Like their media-activist predecessors, this local/global online tribe seeks consensual space to seek out--and communicate with--like minded colleagues. Sometimes to fight common causes involving censorship and the trampling of privacy rights, or to promote better and cheaper access for individuals (especially in Eastern Europe). This Utopian frame of mind is not solely a California dream popularized and articulated by John Perry Barlow, it is also a European reality. Forget the upscale Wired magazine variety of hip, or even the cyber-chic punk aesthetics evoked in the Cy-Fi classics. What I'm talking about are artists and Net practitioners who have positioned themselves within server structures as communication specialists and Internet providers. These idealists can be compared to their counterparts in the alternative media scene, especially in terms of their idealism and determination to promote positive change. Many are doing just that. The first examples of online environments created by and for artists began to spring up in the early 1990s with The Thing (in New York, then Northern Europe), and the Digital City in Amsterdam. The Well in San Francisco is the predecessor to many American servers that provide alternatives to commercial online services and promote the notion of a community of users.

If the horizons of the virtual appear to be limitless, real-life cyber-oriented forums are also growing at an amazing rate. They comprise both cyber-events and the cyber-appropriation of video and multi-media festivals, exhibitions and mainstream print publications (even Flash Art will go online soon). No, video, film and installation art is not "dead," as some like to rant. In fact, during the past year, I attended more than 18, European media-art events--conferences/symposia/festival/biennial type exhibitions--that focused on communication and art. They included Telepolis (Luxembourg), The Next Five Minutes (Amsterdam), Ars Digitalis (Berlin), Digital Chaos (Bath, UK), The Butterfly Effect (Budapest), 5.CYBERCONF (Madrid), Electra 96 (Oslo), New Bodies (Maribor), Ars Electronica (Linz ), the Dutch Electronic Art Festival at V2 / ISEA (Rotterdam), Meta Forum III (Budapest), and Cyberria (Bilbao). These events offered concentrated platforms for the discussion and exhibition of Network art, criticism, and/or activism--not to mention reality checks on theory and practice. In addition, the standard European media festivals, like Videofest (Berlin), European Media Art Festival (Osnabrueck), ROOTS (Hull), and the World Wide Video Festival (Den Haag), also focused online practices within the context of media, video, film and performance art.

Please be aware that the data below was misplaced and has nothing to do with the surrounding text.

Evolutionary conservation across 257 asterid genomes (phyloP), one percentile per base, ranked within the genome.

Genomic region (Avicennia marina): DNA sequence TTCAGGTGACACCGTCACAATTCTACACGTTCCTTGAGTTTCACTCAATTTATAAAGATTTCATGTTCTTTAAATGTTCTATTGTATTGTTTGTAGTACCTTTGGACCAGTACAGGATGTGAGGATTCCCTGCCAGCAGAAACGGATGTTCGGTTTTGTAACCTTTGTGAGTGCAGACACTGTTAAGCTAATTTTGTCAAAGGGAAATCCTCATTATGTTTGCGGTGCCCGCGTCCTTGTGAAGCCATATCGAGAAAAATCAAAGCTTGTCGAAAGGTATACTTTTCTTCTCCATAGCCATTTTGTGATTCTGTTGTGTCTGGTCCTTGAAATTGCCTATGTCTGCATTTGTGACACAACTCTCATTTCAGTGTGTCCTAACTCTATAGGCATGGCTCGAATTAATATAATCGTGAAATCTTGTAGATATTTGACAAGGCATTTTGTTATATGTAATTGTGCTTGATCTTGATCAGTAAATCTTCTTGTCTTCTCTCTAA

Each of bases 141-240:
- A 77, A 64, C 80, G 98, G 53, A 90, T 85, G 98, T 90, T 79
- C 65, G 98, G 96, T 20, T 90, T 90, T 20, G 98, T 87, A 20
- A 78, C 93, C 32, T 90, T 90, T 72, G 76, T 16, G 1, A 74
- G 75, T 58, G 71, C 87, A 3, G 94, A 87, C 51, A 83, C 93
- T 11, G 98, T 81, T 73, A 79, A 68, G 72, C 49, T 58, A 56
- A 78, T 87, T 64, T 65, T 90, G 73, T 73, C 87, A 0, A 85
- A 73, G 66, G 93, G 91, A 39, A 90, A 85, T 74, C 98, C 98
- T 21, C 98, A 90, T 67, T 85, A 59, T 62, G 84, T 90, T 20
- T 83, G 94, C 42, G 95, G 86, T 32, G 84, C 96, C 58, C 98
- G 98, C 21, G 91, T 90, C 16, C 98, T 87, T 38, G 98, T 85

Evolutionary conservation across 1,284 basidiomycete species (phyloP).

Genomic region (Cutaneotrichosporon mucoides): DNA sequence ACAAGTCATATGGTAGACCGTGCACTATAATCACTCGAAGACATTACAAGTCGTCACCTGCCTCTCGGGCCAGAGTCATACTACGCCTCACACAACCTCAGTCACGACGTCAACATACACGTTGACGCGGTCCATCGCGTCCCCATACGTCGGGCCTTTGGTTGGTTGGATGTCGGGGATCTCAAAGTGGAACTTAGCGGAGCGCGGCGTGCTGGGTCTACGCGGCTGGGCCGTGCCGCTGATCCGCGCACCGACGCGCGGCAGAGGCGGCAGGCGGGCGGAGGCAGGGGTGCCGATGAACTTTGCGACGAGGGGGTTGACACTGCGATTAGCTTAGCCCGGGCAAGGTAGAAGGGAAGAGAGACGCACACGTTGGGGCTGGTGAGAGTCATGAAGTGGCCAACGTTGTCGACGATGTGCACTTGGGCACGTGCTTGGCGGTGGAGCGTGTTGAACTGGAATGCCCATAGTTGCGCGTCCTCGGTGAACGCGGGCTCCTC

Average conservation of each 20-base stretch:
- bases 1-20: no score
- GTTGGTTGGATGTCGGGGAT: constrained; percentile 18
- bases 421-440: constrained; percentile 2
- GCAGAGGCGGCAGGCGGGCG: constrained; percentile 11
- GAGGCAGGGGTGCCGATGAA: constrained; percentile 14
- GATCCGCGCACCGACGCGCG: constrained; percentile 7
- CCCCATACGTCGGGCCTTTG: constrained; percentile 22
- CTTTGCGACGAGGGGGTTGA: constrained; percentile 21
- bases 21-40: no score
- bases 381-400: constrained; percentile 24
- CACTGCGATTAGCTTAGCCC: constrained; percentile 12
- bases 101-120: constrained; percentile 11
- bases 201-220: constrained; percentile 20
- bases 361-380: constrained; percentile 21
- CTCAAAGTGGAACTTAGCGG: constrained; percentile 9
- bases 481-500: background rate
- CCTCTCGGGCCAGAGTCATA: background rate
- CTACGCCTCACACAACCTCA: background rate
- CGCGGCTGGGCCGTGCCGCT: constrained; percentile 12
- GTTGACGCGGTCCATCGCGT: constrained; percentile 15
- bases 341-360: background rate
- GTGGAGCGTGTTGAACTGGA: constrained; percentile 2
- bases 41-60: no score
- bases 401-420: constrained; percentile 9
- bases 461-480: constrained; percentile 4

But perhaps these events are most important as ceremonies of coming together IRL (in real life). Although celebration--meeting, eating and drinking together--seems ingrained in our very social species, its importance for today's online personalities cannot be underestimated. Amidst all the discussion about Net ethics, power, community, and content, collective online identity remains a new idea. Collaborative projects that find power in a collective identity often grow out of such gatherings. For example, the first discussions about the formation of a Digital City began among a group of pirate TV and radio activists in Amsterdam, circa 1991. Digital City seemed like an impossible dream then, but it is now a fully realized, community project. In addition to this sort of community, there are also mailing lists and forums for discussion that connect artists and media theoreticians in conversation and text forums like NETTIME. It is within these e-mail lists and exchanges that a community has emerged, one which participates in online events (point to point performances and connections among partner sites), topic-related chats (irc and MOO formats) and in online projects like #refresh (October 5, 1996). These events depend on an audience of interested participants which follows Net trends and ideas.

But, it remains very curious that those who inhabit a domain like the Internet--which admonishes borders--remain a close knit society of physical neighbors. The New York online community generally locates itself on servers situated in Manhattan, and primarily speak to each other, just as German speaking Internet users collect around servers sited in Berlin, Cologne, or Vienna. Even though English is the default online language, there is still limited communication except among the socially entrenched Net advocates and the educated elite. And this is where IRL meeting places for the online community fit in. These are the places where artists working in various Internet forums, and from disparate cultures, can connect, respond to theoretical positions, and talk face-2-face. Without such reality checks, Net culture would be an unrealistic forum for Utopian dreamers and power seekers. As it is, the Net is growing up into a dreamer's reality.

Kathy Rae Huffman is a free-lance media- and Net-art curator. Her online activity includes pop~TARTS , an interactive column for Telepolis Journal with Margarete Jarhmann; dar~LINKS, a curated selection of web sites by women for the Ars Electronica Serve; and, with Eva Wolgemuth, the Siberian Deal project. She collaborates with HILUS intermedia research in Vienna, and is an advisor to C3-Silicon Studio in Budapest.